Published in


Become deeply adaptable today, or else

THE ADAPTIVE CO: This week changed it all. We now know recovery will take long, as the COVID Restricted Economy is on.

Waiting for the Grand Ave. reopening in LA, which as in all major cities is unlikely to be grand. (Joey Zanotti in Flickr, creative commons)

As a business leader, you simply cannot afford not to adapt at this point, not with what we now know about how long it will take for some normalcy to return post-COVID.

It won’t be a few weeks or months. This week settled that paralyzing speculation. You can no longer simply hold on for dear life while the dust settles and implement temporary measures, however effective they’ve been so far.

After this week, we know it will take way longer than that. We have entered the COVID Restricted Economy, and it requires another response gear. To go the distance will take what can be called deep adaptability, to borrow the Deep Adaptation lexicon — by everyone in the organization, enterprise-wide.

Everyone everywhere must be adaptable, independently and collaboratively, above all immediately, because the road is long, and the price to be paid by companies that fail to become this deeply and rapidly adaptive is steep.

But it’s not just playing defense. Go on offense, as well. This is a path paved with opportunities, to be the brand not just left standing, but standing tall, not just from COVID-19, but from whatever the climate throws at you from now on — where you emerge more responsive and innovative, perhaps even launching new products and services to meet people’s needs.

This is hope with realism, the latter to understand that the coronavirus doesn’t just present you with a historically unique challenge right now, but it is also the first of many globally (not just locally) disruptive climate events for which you must start getting ready. The smart move is for your COVID response to be that start, but for that, for you to take the right adaptive steps today, you must have realistic, data-based expectations.

And the hope? To have everyone in your organization build the faith and optimism that you will emerge victorious from all these events, even as they become increasingly more disruptive.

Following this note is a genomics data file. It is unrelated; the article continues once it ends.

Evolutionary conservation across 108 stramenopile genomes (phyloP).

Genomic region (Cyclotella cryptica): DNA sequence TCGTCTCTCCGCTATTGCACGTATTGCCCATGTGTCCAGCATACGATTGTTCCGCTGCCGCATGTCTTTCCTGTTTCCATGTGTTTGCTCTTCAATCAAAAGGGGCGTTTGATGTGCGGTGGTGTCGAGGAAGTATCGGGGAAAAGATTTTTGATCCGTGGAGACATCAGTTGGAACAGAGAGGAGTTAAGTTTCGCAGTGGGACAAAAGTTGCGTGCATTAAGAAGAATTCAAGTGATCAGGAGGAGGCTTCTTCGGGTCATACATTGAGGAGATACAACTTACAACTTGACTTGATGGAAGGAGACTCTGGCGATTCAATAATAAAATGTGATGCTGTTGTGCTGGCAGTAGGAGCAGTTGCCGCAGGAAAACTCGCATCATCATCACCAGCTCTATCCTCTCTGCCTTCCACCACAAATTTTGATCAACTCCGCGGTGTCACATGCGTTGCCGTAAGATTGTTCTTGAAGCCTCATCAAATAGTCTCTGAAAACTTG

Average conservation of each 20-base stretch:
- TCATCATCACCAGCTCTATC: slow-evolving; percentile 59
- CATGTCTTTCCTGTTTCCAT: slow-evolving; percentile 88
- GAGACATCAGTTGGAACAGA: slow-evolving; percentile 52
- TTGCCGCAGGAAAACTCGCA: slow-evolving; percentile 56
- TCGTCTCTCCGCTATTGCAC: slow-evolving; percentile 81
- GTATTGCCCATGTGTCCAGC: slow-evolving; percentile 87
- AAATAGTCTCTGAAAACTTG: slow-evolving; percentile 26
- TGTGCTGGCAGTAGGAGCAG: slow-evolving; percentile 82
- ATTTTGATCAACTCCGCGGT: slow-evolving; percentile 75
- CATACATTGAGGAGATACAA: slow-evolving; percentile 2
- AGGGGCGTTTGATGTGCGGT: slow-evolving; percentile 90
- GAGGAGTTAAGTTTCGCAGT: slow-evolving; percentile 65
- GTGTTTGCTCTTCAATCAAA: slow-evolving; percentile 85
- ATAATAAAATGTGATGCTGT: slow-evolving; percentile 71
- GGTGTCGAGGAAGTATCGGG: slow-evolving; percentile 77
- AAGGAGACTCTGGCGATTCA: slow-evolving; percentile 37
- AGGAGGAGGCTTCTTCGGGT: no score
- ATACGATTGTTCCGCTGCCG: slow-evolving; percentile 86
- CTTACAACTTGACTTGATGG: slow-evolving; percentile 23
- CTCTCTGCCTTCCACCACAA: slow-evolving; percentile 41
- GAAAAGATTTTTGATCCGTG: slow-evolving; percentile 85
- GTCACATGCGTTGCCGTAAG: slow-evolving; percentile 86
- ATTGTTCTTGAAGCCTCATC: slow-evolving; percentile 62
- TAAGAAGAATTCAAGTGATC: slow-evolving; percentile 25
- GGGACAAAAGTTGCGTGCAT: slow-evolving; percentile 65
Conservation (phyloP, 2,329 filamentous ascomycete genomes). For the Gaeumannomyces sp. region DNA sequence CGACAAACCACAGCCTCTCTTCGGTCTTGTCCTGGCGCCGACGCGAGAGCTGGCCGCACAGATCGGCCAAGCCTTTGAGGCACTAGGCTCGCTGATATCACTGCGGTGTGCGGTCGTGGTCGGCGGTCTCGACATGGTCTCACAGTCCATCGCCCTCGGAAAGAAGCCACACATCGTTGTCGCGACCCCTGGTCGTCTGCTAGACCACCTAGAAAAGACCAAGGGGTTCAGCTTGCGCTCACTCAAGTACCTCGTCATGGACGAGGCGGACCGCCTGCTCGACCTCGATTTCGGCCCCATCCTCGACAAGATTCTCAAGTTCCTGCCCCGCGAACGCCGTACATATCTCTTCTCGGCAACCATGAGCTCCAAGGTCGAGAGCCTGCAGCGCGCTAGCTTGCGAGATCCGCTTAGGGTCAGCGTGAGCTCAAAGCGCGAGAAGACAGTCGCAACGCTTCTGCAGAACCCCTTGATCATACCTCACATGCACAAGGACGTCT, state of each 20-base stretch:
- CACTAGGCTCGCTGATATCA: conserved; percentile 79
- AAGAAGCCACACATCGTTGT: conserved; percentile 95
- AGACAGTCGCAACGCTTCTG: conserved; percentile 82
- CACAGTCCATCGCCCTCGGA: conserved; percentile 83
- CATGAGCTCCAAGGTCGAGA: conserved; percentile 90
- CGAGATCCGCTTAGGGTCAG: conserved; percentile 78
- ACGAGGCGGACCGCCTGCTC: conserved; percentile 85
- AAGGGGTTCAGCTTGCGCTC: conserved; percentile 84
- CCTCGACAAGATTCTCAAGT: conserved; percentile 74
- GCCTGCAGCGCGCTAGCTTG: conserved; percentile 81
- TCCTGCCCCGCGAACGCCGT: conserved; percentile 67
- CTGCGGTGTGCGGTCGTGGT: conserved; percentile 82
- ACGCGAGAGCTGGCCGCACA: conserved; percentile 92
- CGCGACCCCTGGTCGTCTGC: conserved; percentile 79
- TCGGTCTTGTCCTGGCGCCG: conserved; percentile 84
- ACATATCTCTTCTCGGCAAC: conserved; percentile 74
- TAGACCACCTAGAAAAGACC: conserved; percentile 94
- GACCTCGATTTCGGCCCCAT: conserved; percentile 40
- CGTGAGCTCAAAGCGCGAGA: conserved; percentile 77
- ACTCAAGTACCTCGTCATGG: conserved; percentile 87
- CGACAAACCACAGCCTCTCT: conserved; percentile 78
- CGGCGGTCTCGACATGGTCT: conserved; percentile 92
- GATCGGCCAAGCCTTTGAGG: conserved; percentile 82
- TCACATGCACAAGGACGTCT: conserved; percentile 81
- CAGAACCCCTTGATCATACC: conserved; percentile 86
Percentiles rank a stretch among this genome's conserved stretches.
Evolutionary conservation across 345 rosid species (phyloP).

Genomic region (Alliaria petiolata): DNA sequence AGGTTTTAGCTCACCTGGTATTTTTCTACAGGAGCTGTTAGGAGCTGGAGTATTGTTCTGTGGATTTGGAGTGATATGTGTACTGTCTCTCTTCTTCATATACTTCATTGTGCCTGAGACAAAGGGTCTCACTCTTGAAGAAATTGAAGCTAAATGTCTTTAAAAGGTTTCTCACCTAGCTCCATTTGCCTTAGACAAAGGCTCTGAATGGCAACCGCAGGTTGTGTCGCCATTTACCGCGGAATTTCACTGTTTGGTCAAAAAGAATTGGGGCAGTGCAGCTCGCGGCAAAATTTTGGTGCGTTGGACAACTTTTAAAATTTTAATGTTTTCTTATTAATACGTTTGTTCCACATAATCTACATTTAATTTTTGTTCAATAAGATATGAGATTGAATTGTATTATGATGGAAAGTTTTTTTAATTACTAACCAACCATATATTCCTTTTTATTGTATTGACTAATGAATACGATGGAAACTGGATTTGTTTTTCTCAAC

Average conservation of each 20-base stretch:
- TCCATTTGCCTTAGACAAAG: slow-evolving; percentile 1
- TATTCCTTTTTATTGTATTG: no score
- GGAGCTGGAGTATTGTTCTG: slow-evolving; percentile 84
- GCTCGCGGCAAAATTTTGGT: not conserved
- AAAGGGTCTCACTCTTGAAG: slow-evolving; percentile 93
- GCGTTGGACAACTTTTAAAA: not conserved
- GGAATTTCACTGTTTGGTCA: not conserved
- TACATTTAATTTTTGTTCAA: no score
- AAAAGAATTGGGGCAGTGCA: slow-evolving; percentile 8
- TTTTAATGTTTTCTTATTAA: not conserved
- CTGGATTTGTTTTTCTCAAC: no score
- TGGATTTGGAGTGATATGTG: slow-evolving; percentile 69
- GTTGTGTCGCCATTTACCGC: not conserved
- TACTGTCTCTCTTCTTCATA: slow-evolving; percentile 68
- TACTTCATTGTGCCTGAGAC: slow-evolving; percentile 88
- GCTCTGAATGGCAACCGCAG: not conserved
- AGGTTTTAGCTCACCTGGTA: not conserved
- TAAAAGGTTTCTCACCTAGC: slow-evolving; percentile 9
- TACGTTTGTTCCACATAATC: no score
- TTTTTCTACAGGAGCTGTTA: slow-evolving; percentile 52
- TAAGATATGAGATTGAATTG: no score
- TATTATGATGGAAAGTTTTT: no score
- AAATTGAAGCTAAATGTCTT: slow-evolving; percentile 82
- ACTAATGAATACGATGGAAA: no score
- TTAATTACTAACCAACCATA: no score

So c’mon, leader. Lead. In a different direction. Starting NOW. Here’s how.

The ESG edge

The particulars vary, naturally, by company, industry and location. That’s precisely why it takes adaptability, which is attitude combined with capability, an openness to the excitement of risk and uncertainty combined with the skill and empowerment to act on the spot and make the judgment calls that manage situations successfully as they unfold. It has become the primary skillset for the Age of Climate Adaptation we are in.

If you’re an ESG company, you have a clear edge, since you have ingrained sustainability and best Environmental Social and Governance practices over the years, enough to earn a place in the thriving $35 trillion ESG investment market and the trust of portfolio managers.

That’s why this is the time for you to lead on adaptation, and you now have the C-CAM model and the TCFD framework to make the process far easier and way faster. If you’re not ESG, think of COVID-19 as the spark to go for it. You’ve set up teams to manage the crisis — start there!

E and S signal that you care about planet and people and back up your conscience with visionary programs and initiatives. As we’re seeing with COVID-19, that is a huge fundamental.

The G, your governance, your approach to leadership, might be an even bigger ingredient when it comes to pivoting to this new variety of deep adaptability — from the focus you’ve had up to now on slashing emissions, preserving biodiversity, and otherwise solving climate change, to a new focus on preparing for and recovering from climate impacts (like COVID) already upon us and the inevitable ones to come.